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Granuloma annulare: Signs and symptoms

This skin condition rarely causes symptoms, such as pain or itch. Because there are different types, it can show up on the skin in various ways.

These pictures of granuloma annulare show what you may see on your skin. Some people develop more than one type, so they have a few of these signs.

Pictures of granuloma annulare

Localized granuloma annulare

Most people develop this type, which causes a raised ring-shaped patch on the skin. Many of these patches are reddish in color (A), but they can also be pink, violet, or skin-colored (B).

Before you see the rash, you may notice bumps on your skin. These bumps join together to form the rash.

Localized granuloma annulare on skin

Generalized granuloma annulare

Some people develop widespread bumps on their skin that grow together to form large patches, such as shown here. The patches appear in many colors, including skin-colored, reddish pink, violet, or yellow.

Generalized granuloma annulare on skin

Subcutaneous granuloma annulare

When this type develops, you often see a roundish, firm, and usually painless lump in the skin. You may have a single mass or clusters of lumps. Most lumps stay the same for months, but a lump can also grow quickly. The lumps tend to be flesh-colored, pink, or red.

Subcutaneous granuloma annulare on skin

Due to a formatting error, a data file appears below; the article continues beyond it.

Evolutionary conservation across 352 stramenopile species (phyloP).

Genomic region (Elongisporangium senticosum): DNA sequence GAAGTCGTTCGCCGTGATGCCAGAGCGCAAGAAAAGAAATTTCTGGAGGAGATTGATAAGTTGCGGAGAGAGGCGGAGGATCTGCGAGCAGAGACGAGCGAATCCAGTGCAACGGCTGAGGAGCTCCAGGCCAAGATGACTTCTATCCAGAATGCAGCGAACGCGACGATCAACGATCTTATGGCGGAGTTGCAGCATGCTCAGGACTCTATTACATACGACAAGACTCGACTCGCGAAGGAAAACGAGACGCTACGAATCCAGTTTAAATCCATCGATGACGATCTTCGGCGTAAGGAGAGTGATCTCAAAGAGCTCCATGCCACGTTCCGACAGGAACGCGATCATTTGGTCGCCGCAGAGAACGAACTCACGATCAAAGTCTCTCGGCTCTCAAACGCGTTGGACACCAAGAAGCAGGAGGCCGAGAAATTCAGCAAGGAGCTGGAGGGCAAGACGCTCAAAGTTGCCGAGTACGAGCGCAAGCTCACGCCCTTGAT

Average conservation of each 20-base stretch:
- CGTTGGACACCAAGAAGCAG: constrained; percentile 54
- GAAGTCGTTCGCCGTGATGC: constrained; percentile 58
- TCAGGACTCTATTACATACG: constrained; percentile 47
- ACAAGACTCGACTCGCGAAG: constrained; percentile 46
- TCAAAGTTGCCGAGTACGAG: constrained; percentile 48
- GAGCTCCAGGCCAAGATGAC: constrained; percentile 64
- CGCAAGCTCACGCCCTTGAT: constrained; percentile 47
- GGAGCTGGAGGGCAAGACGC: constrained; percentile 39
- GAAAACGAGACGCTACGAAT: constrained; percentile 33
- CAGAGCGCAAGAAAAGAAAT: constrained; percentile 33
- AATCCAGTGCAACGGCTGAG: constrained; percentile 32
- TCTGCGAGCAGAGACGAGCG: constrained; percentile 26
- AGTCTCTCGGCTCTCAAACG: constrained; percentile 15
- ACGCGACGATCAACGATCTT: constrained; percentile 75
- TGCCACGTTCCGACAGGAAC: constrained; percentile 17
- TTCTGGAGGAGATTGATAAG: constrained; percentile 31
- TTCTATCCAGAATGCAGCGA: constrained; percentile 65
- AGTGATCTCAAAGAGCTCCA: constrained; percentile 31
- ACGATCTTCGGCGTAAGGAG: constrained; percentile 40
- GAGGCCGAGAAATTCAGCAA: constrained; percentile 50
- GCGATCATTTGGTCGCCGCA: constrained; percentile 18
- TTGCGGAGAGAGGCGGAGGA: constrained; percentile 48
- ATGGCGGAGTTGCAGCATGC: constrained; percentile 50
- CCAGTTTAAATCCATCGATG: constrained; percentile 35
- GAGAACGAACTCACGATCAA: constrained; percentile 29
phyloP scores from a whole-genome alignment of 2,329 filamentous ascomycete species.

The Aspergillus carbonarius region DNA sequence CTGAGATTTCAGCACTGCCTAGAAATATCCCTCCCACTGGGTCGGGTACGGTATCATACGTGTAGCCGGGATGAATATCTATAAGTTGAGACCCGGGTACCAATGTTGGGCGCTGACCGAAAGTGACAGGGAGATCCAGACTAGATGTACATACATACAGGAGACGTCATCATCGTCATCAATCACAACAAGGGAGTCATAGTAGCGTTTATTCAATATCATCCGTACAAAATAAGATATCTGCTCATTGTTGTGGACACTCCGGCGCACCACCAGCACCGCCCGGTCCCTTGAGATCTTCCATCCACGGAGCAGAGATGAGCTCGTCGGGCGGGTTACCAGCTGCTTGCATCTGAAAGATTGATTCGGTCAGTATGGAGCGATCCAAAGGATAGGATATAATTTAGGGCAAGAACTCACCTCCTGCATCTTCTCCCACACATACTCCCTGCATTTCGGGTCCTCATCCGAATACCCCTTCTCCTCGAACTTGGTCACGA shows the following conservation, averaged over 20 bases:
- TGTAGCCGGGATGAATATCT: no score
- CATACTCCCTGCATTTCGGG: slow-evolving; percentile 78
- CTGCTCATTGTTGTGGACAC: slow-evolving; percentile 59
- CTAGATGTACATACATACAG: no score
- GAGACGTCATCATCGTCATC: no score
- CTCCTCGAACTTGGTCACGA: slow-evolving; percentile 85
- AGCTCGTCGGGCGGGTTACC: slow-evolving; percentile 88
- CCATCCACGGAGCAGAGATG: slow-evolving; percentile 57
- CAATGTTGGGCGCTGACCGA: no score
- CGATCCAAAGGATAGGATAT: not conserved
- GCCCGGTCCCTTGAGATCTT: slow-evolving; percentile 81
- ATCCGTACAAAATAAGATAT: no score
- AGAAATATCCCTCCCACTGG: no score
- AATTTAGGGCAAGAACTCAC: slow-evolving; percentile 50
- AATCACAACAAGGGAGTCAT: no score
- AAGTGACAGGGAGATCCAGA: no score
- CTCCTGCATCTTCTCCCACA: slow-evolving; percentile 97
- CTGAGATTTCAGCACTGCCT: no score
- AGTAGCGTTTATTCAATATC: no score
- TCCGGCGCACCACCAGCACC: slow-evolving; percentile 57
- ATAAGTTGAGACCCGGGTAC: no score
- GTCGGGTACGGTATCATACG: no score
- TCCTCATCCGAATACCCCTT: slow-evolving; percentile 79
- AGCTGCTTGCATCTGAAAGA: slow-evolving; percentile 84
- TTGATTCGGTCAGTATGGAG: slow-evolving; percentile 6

Perforating granuloma annulare

This rare type usually develops on the hands and fingers. It causes small bumps that often feel scaly. The bumps may leak fluid, itch, or feel painful. Some people have a few bumps. Others develop widespread bumps that join together to form raised patches on the skin. When this type clears, it may leave scars on the skin.

 Perforating granuloma annulare on skin

Patch granuloma annulare

When this rare type develops, you see one or more patches on the skin. The patches may be red, reddish brown, or violet. Some people have one or a few patches; others have widespread patches.

Patch granuloma annulare on skin

There are other types of granuloma annulare, but these are very rare.

Images used with permission of Journal of the American Academy of Dermatology:

  • Image 1, 2, 3, 4, 5: J Am Acad Dermatol. 2016;75:457-65.

  • Image 6: J Am Acad Dermatol. 2000;42(3):417-21.

Howard A and White, Jr., CR. “Non-infectious granulomas.” In: Wolff K, et al. Fitzpatrick’s dermatology in general medicine (7th edition). McGraw Hill Medical, USA, 2008:1426-9.

Piette EW and Rosenbach M. “Granuloma annulare: Clinical and histologic variants, epidemiology, and genetics.” J Am Acad Dermatol 2016;75:457-65.